Fertility results

The news this morning took us completely by surprise. I’m still taking it in, to be honest.

We were at the Royal Infirmary of Edinburgh for our follow-up appointment with the fertility expert, to get the results of my two sperm tests and Jane’s laparoscopy, and to see where we go from here.

I’d previously blogged:

The operation was a success, it seems, and the surgeon said that he couldn’t see any reason why we shouldn’t be able to have a baby.

It appears that that was, unfortunately, far from the truth. (For once) I won’t go into details suffice to say that we were told that it looks unlikely that Jane will be able to conceive naturally, and that our best chance of having a baby will be with IVF (In vitro fertilisation). The waiting list, on which our names now appear, is between 15 – 18 months.

Under the NHS we are given three goes, free. If we were to go private the wait would be reduced to between 4 and 6 months, I recall, but would cost around £3,000. And for every 1 private treatment you receive you are deducted 1 free NHS treatment. Jane has age on her side, being under 30 years. But even then the success rate is just under 45%. But forty-five is quite a big number. And one of my favourites.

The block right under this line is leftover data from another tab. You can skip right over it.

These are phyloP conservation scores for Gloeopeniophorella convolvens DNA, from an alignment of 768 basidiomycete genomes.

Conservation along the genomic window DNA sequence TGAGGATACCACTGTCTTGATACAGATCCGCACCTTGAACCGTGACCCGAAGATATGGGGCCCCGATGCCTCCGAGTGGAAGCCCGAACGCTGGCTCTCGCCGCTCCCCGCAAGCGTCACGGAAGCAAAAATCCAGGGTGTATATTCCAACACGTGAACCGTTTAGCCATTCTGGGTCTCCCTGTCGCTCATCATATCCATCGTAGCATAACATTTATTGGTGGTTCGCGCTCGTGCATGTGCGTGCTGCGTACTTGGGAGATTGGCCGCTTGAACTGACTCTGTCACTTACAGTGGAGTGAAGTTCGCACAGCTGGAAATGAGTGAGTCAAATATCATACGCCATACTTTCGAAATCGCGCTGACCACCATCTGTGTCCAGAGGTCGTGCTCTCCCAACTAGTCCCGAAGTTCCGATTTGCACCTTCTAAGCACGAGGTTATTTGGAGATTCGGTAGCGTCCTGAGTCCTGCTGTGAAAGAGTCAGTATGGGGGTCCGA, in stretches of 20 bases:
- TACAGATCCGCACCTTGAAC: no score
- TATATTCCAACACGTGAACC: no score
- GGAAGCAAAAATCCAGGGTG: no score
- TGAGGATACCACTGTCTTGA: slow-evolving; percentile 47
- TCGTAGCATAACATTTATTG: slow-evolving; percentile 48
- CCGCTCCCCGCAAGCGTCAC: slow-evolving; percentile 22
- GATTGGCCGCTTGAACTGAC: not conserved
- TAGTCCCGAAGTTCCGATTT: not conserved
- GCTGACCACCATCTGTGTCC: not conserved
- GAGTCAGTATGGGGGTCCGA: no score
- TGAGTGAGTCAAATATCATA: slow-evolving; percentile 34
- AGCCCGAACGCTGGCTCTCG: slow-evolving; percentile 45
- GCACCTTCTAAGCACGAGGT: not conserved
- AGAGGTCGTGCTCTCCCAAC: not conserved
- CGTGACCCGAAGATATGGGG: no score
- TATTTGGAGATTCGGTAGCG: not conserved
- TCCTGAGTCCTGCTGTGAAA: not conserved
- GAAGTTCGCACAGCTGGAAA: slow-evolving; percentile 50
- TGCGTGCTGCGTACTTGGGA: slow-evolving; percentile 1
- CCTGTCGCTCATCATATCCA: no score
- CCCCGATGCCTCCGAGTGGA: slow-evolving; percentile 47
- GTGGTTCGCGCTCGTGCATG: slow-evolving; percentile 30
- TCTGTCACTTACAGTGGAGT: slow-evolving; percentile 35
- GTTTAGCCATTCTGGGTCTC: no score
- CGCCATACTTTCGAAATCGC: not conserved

I spent much of the rest of the day, in committee meetings, in a state of shock, and hurting; as Jane did on the other side of the New Town in the DoE offices. It will take some time for the news to sink in. We totally weren’t expecting that, especially after the ‘good news’ that we’d received after Jane’s day (and a half) op.

Still, looking on the bright side, at least in April 2006 when this post finishes and we’re turfed out into the street we won’t have to worry about keeping the baby dry in our cardboard box!

Mum’s PC had a virus

Just back from another sortie into the Scottish Borders, to wish my Uncle Lewis a happy birthday and to run some AntiVirus and AntiSpyware software on her PC, thanks to Blake’s comment earlier this week.

I ran both PC Tools’ Spyware Doctor and AdAware SE, but they both reported absolutely no spyware at all on Mum’s PC. So, to be on the safe side, I ran Norton AntiVirus 2004. It reported 3 infected files, all with ‘download.adware’.

I left Norton to scan while Jane and I drove back to Edinburgh. Mum phoned us as we were pulling up outside the house to report the findings, and I talked her through the offending files deletions. I wait to see if it has restored the ability to uninstall applications from Control Panel > Add or Remove Programs.